Happy (belated) Father’s Day to all the dads out there, whether you are a reader or not. In honor of the holiday, we dug deep into literature, and our own memories, as we considered fathers and books. This week’s post contains our thoughts about dads, books, and book dads.
My own Dad is honestly not much of a reader. He goes on periodic binges, generally non fiction. For example, several years ago he read just about everything Bill Bryson ever wrote. So instead of talking about my own father and his reading habits, when I thought about this week’s Father’s Day post there was a book-dad that came to mind almost immediately: Atticus Finch from To Kill a Mockingbird by Harper Lee.
I finally got around to reading To Kill a Mockingbird in 2018, and was pleased to find that I agree with all the hype I’ve ever heard and it’s appearance on just about every “books you have to read” list on which it’s been included. The reason Atticus came immediately to my mind in regards to fathers isn’t that I think he’s a “model parent” or a moral authority – rather, it’s because despite being a flawed character, in a time of abject racism, he teaches his children about respect, prejudice and bias. He answers their questions honestly, even when they’re hard, and challenges them to think about why they believe the things they think they believe. He stresses that living by your morals is among the most important of life’s lessons.
Atticus is by no means a perfect man or father, but throughout the book he challenges his children when they regurgitate the gossip and chatter they’re hearing around town, and asks them to really reflect on the ways society shapes our conscious and unconscious biases. Giving your child the tools they need to become the best version of themselves they can be, and trusting them to do their very best with them, is one of the biggest challenges of parenting. I believe Atticus tried his best.
My dad isn’t a big reader, although there were some years during my childhood (late 80s, I think) where there was a steady flow of Stephen King and Dean Koontz novels around the house. I remember all the mass-market paperback covers, and it definitely shaped some of my reading choices. Though I am a bit envious of those (cough, Jae, cough) that have beautiful shared reading memories with their parents, at least I know that books will be central in my relationship with my own kiddo.
In looking for literary dads, I found myself struggling. Perhaps because I am a woman and a mom, well-drawn (and complex) mother-child relationships are much easier to remember and identify. Dads seem to get short shrift – they often feel like an afterthought. But there is one book-dad that came to mind for me: Nate Pullman from RJ Palacio’s beautiful novel Wonder. While Isabel Pullman, Auggie’s mom, plays a more dominant role in the novel, Nate provides a calming force for his children throughout the book. He respects the autonomy of his children and supports them with a steady stream of love and humor. In particular, his relationship with daughter Via flourishes because, in some ways, he provides a very different type of parenting than Isabel. Both Isabel and Nate are solid parents. But because he is less overbearing, Nate’s relationship with his children is less complicated, though not less rich.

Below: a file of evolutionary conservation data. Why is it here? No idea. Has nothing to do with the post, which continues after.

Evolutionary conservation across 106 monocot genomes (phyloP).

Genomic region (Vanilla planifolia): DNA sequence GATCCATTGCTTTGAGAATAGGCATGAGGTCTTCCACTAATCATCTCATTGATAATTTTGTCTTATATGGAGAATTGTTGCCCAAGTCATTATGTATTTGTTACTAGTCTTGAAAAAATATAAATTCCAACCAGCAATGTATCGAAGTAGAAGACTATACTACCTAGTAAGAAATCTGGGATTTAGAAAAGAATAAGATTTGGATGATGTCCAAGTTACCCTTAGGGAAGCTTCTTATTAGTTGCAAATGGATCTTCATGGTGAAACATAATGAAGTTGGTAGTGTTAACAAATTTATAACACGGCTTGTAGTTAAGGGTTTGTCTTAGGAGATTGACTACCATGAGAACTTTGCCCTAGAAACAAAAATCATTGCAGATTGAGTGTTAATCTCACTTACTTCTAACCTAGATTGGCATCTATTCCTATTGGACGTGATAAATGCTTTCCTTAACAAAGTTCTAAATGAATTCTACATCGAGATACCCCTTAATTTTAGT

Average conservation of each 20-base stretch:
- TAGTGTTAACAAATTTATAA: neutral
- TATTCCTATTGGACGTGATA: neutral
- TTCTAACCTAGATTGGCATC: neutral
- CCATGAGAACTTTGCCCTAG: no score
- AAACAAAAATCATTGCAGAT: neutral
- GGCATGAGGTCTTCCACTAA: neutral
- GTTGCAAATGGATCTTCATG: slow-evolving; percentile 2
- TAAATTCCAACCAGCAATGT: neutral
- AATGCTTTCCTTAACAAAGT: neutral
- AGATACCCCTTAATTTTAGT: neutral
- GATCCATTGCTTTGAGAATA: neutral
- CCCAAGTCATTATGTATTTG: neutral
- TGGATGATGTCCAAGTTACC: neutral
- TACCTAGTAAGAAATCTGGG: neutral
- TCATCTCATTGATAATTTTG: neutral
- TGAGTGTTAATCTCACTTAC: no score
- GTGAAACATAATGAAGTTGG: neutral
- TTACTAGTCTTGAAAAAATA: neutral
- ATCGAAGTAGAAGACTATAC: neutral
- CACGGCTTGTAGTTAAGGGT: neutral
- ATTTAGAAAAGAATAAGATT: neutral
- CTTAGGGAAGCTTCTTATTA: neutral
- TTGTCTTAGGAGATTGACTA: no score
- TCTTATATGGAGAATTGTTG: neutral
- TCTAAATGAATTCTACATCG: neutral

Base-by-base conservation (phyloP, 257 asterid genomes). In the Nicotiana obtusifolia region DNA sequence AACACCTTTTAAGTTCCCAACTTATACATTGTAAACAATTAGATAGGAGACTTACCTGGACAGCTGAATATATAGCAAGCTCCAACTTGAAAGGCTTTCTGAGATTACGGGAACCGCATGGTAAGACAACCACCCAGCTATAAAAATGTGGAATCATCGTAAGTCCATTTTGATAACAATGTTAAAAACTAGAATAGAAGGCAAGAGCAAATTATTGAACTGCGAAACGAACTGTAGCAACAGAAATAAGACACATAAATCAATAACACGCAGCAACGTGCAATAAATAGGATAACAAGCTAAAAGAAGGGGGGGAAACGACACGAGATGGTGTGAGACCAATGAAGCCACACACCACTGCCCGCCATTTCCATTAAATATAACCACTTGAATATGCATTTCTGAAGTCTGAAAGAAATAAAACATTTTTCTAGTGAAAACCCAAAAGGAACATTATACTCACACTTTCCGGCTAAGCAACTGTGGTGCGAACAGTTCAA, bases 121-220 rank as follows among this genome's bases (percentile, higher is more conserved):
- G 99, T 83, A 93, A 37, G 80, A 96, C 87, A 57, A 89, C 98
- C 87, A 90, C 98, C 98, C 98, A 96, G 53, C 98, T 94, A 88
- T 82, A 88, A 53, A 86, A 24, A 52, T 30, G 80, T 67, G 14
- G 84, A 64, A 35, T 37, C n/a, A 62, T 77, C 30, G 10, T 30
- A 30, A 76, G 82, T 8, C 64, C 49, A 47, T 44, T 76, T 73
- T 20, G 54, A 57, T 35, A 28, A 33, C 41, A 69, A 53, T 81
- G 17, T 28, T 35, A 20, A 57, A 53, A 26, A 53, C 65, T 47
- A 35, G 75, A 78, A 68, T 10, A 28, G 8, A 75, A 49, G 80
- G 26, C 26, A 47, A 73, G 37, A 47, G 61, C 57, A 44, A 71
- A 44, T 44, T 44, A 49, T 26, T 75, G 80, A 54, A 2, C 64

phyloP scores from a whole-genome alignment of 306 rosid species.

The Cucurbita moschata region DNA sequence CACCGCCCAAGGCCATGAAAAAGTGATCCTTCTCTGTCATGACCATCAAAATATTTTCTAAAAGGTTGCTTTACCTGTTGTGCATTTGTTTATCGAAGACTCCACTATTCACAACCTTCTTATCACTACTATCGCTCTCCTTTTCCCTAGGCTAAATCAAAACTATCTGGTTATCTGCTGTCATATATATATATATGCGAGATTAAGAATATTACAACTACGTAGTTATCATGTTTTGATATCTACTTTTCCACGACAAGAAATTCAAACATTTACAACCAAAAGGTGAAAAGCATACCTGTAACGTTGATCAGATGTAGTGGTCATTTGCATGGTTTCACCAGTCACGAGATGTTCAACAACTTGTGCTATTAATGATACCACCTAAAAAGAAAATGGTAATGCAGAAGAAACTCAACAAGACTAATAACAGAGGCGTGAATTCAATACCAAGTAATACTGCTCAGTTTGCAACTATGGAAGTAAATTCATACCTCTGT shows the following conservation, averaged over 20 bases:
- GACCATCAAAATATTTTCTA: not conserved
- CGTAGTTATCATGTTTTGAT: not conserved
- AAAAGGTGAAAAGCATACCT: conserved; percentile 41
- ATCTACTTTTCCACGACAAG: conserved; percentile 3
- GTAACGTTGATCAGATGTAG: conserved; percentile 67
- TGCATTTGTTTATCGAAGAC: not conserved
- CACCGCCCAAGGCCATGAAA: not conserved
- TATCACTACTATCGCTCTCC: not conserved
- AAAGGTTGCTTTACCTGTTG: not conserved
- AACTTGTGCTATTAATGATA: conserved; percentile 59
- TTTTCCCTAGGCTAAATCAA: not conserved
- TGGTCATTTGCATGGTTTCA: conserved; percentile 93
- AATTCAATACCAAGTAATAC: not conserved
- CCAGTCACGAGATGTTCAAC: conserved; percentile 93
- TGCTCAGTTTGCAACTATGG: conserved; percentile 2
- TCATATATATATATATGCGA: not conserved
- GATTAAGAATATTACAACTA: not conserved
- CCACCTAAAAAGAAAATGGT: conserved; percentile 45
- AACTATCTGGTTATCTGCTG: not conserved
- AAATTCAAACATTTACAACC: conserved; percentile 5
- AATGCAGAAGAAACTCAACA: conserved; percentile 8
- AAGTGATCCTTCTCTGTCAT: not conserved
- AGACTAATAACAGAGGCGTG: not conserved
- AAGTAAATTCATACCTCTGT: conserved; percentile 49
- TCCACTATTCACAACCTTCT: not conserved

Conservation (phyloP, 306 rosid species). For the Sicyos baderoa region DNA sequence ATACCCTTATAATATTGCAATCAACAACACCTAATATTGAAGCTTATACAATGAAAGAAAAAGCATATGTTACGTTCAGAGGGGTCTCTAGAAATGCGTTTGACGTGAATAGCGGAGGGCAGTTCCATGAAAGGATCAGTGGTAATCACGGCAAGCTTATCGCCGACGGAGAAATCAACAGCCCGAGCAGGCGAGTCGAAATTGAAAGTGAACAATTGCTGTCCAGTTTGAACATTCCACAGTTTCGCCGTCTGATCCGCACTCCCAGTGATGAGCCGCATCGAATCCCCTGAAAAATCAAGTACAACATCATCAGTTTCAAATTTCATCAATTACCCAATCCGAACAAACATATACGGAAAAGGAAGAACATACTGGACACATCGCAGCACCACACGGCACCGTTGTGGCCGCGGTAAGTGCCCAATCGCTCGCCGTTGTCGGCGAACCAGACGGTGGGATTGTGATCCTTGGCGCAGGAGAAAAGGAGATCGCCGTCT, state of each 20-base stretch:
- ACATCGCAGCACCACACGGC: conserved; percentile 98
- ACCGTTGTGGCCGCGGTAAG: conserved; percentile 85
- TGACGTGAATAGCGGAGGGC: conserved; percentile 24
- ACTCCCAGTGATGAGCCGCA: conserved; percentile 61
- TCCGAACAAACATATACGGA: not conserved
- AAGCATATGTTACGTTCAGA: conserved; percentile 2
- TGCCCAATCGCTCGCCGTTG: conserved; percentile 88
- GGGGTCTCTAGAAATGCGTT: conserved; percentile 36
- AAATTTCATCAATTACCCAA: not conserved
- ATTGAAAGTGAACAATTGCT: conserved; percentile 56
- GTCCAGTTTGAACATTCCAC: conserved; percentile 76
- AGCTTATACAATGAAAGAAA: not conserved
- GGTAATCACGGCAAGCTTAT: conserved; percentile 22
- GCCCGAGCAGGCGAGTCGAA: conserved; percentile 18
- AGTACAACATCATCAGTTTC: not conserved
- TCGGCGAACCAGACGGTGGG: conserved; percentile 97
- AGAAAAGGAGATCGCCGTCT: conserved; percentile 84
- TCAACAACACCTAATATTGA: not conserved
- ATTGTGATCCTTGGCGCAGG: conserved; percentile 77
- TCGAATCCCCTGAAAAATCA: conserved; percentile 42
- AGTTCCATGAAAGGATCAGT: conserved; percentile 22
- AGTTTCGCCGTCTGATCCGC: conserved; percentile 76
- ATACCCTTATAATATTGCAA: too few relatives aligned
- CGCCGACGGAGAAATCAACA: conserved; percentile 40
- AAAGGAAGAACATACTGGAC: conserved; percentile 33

When I think of reading (as I often do), I picture my parents sitting on our couch, each with a book in hand. My parents shared with me their love of, between them, just about every genre, and helped me learn the value of trying almost any story. On long car trips, with my sisters and brother and I squeezed between pillows and toys in the back of the van, we’d listen to books on tape, and my reading horizons would expand. One summer, I even remember my dad really getting into reading The Hobbit to us himself on a trip to visit grandparents, doing all the voices and singing the funny little birds song.
Therefore, for my part of our Father’s Day post I’d like to discuss some of the book loves my dad and I share.
Dad was instrumental in teaching me the beauty of SciFi. I never would have picked up Podkayne of Mars by Robert Heinlein back in junior high if it weren’t for him. So when I first read (and was blown away by) Ancillary Justice by Ann Leckie, I immediately wanted to call my dad about it. He and I also share a love of mysteries. I remember many times discussing the Nero Wolfe series by Rex Stout with him. We’d compare lists to see if we’d read the same ones, and argue about which were better mysteries versus which were too easy to guess the outcome. I introduced him to Harry Potter when only the first three books were out, but he was the one who started pre-ordering each new book as they were made available, and we’d compare notes as soon as we’d finished each one. We also both loved The Dragon Prince series by Melanie Rawn — I remember that being one of the first really dense fantasy series I read, and finishing each of those thick books felt like such an accomplishment.
I am blessed to have parents who supported my reading habits (and still do). In fact, my dad and I talk about books and share recommendations often. (To be fair, I probably talk about books even more often with my mom, but, though she’s more likely to read this post, it isn’t about her. Love you, Mom!) So, in honor of Father’s Day, thanks to my dad for helping me become the voracious reader I am today.
How about you? Do you have a literary father you especially like? Or do you think they’re usually more of an afterthought? Or do you have any special books you share with your dad? We’d love to hear from you in the comments!